How to install lubuntu to USB

Israel israeldahl at
Tue Feb 4 17:14:16 UTC 2014

On 02/04/2014 05:20 AM, Leszek Lesner wrote:
> Am 04.02.2014 03:43, schrieb Tong Sun:
>> On Mon, Feb 3, 2014 at 4:45 PM, Aere Greenway wrote:
>>> In the past few releases, the GTK version of USB Creator has failed for me
>>> as well.  I would hope they would have fixed it by now, but apparently not.
>> Glad to know that it is not only me.
>>> I have been using the KDE (kubuntu) version of USB creator, and it seems I
>>> had to do that with 13.10 as well.
>> I tried to install usb-creator-kde, but gave it up because I need to
>> pull in over 150 packages just for it.
>>> I know I found something that worked (probably the KDE version), because I
>>> have a working Lubuntu 13.10 bootable USB with a persistence file.
>> Could you do me a favor and document how your USB boots please?
> As I am also the main dev of Neptune and we claim ourselves to be live
> and persistency experts here a short explaination for you.
> First of all you have two choices to make.
> 1. I want a FAT32 partitioned USB Stick that not only contains my live
> system but also is usable as normal usb stick on every computer around
> (especially windows and mac pcs)
> 2. I want a linux live only usb stick without the necessity of a FAT32
> partition.
> For making it short I only explain 1. here
> For 1: I would recommend to use unetbootin to get the ISO onto an usb
> stick.
> In Details what unetbootin does is:
>      * Copy over the contents of the ISO onto the usb stick (including
> hidden folders like .disk which is necessary for ubiquity in particular
> for the installation process)
>      * Install syslinux bootloader to boot. (This step includes
> converting/copying the isolinux bootmenu file to syslinux format)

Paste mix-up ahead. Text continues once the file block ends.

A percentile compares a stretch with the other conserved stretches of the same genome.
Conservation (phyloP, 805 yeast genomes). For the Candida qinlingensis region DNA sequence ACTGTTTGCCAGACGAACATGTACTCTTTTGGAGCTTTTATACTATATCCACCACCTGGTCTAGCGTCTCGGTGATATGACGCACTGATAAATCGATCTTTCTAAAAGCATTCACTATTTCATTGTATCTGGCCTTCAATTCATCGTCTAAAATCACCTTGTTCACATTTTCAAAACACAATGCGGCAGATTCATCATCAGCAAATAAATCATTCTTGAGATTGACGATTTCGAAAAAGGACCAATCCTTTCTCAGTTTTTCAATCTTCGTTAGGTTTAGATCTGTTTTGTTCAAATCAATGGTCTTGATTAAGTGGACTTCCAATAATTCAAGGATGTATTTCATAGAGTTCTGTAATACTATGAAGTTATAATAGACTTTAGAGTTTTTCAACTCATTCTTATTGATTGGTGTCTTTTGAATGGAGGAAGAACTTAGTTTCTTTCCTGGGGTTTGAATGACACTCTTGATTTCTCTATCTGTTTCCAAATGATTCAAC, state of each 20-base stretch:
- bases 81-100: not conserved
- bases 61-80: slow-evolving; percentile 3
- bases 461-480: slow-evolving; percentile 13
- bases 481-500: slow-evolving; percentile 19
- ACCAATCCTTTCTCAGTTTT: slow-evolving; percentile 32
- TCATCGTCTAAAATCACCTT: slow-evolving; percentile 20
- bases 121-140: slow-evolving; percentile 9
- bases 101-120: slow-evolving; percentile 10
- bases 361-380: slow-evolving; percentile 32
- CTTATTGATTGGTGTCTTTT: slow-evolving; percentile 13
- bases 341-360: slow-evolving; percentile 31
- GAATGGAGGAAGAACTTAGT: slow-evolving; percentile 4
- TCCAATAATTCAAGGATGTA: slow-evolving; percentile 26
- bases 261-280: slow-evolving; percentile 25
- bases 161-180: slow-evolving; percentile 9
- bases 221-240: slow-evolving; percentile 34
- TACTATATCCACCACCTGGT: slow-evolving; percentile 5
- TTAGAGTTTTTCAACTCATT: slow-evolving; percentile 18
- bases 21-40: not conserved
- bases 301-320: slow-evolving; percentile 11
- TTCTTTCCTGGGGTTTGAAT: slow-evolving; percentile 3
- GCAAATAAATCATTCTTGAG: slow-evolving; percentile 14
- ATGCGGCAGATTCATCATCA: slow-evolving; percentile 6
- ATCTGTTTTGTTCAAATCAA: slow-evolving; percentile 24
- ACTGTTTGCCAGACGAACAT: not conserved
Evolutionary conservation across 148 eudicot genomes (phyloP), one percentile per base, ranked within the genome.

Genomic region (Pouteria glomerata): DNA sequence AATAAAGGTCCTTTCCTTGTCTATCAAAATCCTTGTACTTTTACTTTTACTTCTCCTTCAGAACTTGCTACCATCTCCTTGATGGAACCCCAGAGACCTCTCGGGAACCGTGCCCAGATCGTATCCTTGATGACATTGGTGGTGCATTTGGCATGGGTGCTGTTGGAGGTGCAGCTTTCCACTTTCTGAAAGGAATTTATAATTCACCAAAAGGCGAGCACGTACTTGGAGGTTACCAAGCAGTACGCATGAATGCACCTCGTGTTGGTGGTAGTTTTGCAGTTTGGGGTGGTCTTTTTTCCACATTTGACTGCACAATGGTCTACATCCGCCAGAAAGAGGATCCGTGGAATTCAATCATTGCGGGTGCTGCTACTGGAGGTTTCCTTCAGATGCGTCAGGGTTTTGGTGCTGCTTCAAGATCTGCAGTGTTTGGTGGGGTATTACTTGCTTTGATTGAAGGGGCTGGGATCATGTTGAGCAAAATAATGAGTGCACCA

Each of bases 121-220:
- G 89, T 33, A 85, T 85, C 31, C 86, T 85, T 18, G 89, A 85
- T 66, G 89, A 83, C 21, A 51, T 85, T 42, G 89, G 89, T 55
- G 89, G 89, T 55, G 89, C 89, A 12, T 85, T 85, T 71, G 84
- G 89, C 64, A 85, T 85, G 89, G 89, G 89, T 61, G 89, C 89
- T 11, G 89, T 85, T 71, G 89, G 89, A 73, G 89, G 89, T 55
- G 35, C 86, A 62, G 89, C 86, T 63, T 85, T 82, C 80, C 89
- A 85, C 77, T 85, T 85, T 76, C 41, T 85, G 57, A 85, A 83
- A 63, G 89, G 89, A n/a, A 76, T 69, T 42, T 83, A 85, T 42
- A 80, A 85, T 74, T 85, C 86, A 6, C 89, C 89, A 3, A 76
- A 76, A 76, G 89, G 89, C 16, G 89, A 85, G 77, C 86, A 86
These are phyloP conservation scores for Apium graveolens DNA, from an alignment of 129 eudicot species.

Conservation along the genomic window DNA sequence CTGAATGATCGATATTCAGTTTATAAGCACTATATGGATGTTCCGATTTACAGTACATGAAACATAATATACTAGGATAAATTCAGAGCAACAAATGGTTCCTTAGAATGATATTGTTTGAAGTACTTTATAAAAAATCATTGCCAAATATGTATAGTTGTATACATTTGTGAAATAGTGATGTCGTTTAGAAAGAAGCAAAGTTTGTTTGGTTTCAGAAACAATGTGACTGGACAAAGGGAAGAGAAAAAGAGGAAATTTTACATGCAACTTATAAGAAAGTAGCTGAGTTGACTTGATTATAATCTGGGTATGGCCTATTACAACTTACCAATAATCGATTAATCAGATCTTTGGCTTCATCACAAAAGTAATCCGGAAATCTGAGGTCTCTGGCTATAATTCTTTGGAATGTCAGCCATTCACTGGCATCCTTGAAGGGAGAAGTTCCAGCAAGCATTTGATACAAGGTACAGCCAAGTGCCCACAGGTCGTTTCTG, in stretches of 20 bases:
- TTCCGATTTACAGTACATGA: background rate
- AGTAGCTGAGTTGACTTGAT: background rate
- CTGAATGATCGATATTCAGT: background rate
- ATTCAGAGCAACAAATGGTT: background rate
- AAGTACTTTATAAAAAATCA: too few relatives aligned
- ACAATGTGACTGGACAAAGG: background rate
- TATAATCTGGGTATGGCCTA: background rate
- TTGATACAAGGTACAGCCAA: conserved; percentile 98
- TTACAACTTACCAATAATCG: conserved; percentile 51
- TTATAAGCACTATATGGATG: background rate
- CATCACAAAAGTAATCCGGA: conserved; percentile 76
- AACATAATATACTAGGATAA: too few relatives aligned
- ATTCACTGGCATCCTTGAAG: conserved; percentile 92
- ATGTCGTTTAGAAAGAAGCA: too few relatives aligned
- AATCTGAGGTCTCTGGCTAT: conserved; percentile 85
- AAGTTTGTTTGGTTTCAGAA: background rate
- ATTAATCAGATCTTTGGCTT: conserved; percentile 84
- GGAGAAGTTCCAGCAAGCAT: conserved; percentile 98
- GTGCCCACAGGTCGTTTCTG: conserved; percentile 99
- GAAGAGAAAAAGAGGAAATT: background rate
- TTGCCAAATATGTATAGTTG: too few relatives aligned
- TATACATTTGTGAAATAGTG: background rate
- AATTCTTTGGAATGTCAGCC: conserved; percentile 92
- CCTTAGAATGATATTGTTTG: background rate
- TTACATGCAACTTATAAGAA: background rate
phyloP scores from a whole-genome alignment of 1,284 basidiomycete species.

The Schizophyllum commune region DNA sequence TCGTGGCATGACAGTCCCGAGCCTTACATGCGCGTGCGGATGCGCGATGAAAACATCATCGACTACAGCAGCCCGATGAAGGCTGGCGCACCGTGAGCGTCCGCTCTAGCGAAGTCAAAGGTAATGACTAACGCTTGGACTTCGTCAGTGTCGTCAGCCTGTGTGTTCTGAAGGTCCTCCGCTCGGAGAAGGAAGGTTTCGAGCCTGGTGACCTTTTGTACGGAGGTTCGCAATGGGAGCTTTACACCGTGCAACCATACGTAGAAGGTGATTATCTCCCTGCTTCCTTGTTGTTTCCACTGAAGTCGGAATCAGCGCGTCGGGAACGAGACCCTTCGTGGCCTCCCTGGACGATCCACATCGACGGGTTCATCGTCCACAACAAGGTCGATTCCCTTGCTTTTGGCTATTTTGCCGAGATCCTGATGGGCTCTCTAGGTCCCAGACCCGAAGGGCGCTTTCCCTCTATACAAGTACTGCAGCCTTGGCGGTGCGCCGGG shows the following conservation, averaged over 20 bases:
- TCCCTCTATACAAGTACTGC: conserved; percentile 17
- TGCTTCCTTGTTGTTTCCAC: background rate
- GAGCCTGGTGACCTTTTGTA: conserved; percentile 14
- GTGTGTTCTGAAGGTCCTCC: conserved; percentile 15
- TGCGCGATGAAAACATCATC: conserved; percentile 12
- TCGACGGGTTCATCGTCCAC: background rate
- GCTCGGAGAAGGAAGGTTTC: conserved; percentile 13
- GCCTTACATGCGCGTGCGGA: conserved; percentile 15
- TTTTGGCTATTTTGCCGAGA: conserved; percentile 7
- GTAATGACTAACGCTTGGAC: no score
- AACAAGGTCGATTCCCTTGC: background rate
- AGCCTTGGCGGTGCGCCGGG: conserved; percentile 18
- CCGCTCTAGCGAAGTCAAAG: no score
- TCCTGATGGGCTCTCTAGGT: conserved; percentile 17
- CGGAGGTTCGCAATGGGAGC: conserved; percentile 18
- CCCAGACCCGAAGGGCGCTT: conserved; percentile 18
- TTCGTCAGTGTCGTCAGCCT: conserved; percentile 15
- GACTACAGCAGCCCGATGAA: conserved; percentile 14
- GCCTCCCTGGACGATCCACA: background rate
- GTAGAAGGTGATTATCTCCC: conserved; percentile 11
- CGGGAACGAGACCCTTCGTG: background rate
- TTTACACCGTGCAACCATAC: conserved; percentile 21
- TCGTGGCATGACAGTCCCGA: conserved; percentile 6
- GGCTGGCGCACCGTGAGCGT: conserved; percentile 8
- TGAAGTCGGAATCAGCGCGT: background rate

> To make that stick now persistent you have two options.
> A. I want a persistency file on my fat32 part of the usb stick so that I
> can also delete/copy or make a backup of it and share it with my friends
> directly from the usb stick and can live with the filesize limit of
> FAT32 which is 4 GB.
> B. I want a large persistency partition and don't care about easily
> copying ot deleting it.
> For A: dd is your friend and you can create a empty disk image like this
> dd if=/dev/zero of=test.img bs=1M count=1000
> This creates a 1 GB test.img file.
> For it to work as persistent file it needs to be formatted as something
> that the linux system can read (e.g. ext2/3/4/jfs/xfs/btrfs ...)
> I recommend ext2 here or if you are fancy ext4 without journaling
> (journaling makes no sense on flash based devices like an usb stick)
> mkfs.ext2 test.img
> This is basically all. You need to rename the file to
> casper-rw
> and copy it over to the root of the usb stick.
> Then adding the boot option
> persistent
> (either manually by pressing TAB in the bootmenu of syslinux or directly
> in the syslinux.cfg) the *buntu system should then boot up with
> persistency enabled.
> For B: You need to make space for the persistency partition on the usb
> stick. Gparted is your friend here.
> When creating the ext2/3/4/jfs/xfs/btrfs partition for your persistency
> make sure to label the partition as
> casper-rw
> Then again after adding the boot option
> persistent
> the *buntu live system should boot up with persistency enabled.
> I hope that helps as a start.
> Greetings
> Leszek
And another option (if you do not need to partition your harddrive, is 
to boot from an ISO on the harddrive.  GRUB2 supports directly booting 
from and ISO file on the harddrive.  This limits some of the 
functionality (like installing it to a new partition, as you cannot 
partition the drive while it is mounted and in use).
for more info on that:
This is a decent option if you want to try out various flavours, though 
ones other than Ubuntu can be a bit harder to boot from an ISO, most of 
them will boot pretty well just looking at the menuentry(I can't 
remember the filename right now) in the ISO and adapting it....
  You can boot an ISO on a USB from GRUB2, even if your BIOS wont 
support booting from USB (though you can also install the live system to 
the USB, and boot into that OS from GRUB2 as well)

These points are mainly to add to the discussion for people following 
it... it may not really be the type of answer you are looking for... but 
it can all be done from the grub command line too.

Also, Fedora has a script for writing live images to a USB.  You could 
(if you know BASH) adapt it to suit your needs, as it worked quite well 
for me writing Korora to a USB (faster than unetbootin)


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